Still, rising rates can dampen demand and ultimately lower home prices, so investors should look to buy before rates rise too high and make the economics of renting untenable.

Increase in Renters Likely

With mortgage rates still hovering near historically low levels and stock prices appearing to be entering a volatile period, investing in real estate is an attractive way to diversify a portfolio. Some analysts predict there is likely to be an increase in the number of people looking to rent homes as people look for larger spaces to accommodate home offices. 

Rental properties do not qualify for federally backed loans such as those provided by the Federal Housing Administration, the Veterans Administration or the U.S. Department of Agriculture. These purchases can be financed through conventional mortgages or jumbo loans. 

Those who already own a home can access money for an investment property through a home equity loan, or a home equity line of credit. Another option to raise money for a purchase is a cash-out refinance on a primary residence, but there are fees associated with these loans that can make them expensive.  Fannie Mae, for instance, charges .375 percent to 3.125 percent of the entire loan amount in risk-based surcharges for a cash-out refinance. (Note this is for the entire loan amount, not just for the cash out portion.)

Despite these hurdles, investing in rental properties remains an attractive option. 

Property Management Can Help

Outsource your Rental Property to a Property Management Company

For those who can finance a rental property and are willing to outsource property management to a company like Mynd that can help maximize income with little stress, they can expect solid returns over the long term. And a lot of folks are now looking for more space as the trend in working out of the house appears to be part of the new normal.

Rental housing demand is going to continue. Some percentage of people are going to work out of their houses for some period of time,” Ganguly said. “A lot of those people may not want to buy so you are going to have a spillover from the apartment rental cohort who are looking for a home in the rental market.”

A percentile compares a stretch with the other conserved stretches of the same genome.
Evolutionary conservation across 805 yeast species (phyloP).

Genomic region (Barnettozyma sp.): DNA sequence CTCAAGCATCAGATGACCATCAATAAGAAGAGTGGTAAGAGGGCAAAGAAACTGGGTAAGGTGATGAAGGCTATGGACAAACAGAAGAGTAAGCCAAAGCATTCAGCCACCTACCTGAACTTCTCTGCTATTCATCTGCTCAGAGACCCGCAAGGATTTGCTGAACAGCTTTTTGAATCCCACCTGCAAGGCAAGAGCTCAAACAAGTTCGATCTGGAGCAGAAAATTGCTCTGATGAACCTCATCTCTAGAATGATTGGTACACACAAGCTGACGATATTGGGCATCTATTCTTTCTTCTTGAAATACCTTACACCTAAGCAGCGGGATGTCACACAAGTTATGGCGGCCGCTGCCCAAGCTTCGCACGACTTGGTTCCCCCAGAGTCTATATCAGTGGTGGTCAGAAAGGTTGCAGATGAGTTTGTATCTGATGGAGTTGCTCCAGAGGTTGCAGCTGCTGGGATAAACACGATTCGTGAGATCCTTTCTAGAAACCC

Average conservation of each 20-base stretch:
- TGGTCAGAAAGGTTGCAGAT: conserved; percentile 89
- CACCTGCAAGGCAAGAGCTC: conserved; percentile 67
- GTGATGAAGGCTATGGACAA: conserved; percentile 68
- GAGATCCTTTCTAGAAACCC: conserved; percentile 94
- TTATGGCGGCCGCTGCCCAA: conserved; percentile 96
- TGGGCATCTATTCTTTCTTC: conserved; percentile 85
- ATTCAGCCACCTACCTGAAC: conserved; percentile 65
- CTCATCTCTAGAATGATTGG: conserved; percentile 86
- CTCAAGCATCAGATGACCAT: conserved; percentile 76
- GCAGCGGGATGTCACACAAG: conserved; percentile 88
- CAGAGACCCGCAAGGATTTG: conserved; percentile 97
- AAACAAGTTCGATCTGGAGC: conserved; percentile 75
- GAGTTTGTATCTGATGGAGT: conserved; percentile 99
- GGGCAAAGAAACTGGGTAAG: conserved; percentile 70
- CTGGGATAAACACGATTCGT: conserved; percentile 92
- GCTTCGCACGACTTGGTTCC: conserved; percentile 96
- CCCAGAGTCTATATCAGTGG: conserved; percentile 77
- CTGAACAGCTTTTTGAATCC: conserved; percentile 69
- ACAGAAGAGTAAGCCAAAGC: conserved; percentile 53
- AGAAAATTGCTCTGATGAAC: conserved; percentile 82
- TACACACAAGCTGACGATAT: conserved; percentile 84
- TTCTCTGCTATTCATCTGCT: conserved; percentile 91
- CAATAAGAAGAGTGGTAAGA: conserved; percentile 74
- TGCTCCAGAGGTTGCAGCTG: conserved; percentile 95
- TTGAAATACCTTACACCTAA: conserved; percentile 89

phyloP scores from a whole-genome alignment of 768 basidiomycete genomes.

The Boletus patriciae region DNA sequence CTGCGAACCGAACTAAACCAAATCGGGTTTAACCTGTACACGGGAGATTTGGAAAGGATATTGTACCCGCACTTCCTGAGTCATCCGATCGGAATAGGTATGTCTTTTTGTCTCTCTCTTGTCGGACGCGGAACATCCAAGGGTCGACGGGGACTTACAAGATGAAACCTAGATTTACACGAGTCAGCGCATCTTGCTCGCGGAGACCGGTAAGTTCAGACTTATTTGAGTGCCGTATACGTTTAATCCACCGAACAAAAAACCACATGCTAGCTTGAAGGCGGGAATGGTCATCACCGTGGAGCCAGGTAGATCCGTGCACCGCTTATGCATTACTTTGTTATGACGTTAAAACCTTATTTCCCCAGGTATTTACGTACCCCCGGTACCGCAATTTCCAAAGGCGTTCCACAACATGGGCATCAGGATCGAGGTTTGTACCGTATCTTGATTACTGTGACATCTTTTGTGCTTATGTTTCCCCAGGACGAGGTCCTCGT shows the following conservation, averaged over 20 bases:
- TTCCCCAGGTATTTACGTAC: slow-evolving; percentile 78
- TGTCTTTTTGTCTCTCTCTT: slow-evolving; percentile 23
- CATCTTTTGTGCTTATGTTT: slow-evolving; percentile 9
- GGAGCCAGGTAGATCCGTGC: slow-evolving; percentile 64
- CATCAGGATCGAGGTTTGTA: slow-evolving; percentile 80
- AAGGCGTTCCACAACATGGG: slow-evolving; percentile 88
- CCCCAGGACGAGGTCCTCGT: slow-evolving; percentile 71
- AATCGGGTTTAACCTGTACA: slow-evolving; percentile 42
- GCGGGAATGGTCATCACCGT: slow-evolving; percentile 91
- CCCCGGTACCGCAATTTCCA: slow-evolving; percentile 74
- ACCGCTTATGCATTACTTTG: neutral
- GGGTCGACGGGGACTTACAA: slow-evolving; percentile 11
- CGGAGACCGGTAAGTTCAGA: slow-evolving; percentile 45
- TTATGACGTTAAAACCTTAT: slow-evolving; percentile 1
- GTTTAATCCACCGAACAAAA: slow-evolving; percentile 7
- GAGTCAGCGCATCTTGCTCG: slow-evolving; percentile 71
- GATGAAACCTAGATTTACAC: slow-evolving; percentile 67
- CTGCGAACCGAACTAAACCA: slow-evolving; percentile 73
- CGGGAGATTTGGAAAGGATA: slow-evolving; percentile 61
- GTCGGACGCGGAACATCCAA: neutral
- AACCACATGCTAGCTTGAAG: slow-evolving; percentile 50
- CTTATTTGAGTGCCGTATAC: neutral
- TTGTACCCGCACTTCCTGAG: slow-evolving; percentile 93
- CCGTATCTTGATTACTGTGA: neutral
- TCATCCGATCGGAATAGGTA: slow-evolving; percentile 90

Another factor that favors the rental housing market is the disruption in employment patterns in the wake of the pandemic. Some jobs that were automated while employees were forced out of the workplace will never return. Instead, more people are working remotely and more are likely to continue to do so. Other sectors, including retail and service jobs in large cities, have lost ground and are unlikely to recover. 

What this means is that some percentage of the workforce will be forced into new careers that will pay less in many cases, meaning the purchase of a home will be out of reach.

Still, some $3 trillion in government aid is buying time for people to navigate the crisis, even if it means they will have to delay their dreams of purchasing a home, or holding on to the house they have because they are not earning as much. 

“Have these folks found meaningful employment?” Ganguly said. “The whole point is to give them time to find meaningful employment.”

Again, this bodes well for those invested in rental properties, and it’s a haven for investors who prefer the predictable income stream it generates. Aside from using the proceeds to pay down the mortgage, many rentals generate cash flow.

Tax Advantages

And owning rentals also offers tax advantages, since the properties let owners take deductions that can reduce the tax on profits. Common deductions include mortgage interest, repairs and maintenance, insurance, property taxes, travel, lawn care, losses from casualties, as well as other fees associated with the property.

The biggest problem these days is to find a property to invest in, as the overheated market has spurred bidding wars, and higher prices lead to lower returns on investment.

Still, Ganguly is optimistic about the economy moving forward.

“I don’t think we’re going to see the foreclosure mayhem we saw during the last crisis (in 2008),” he said. “I’m only seeing signals of a strong recovery and it will lift a lot of boats.”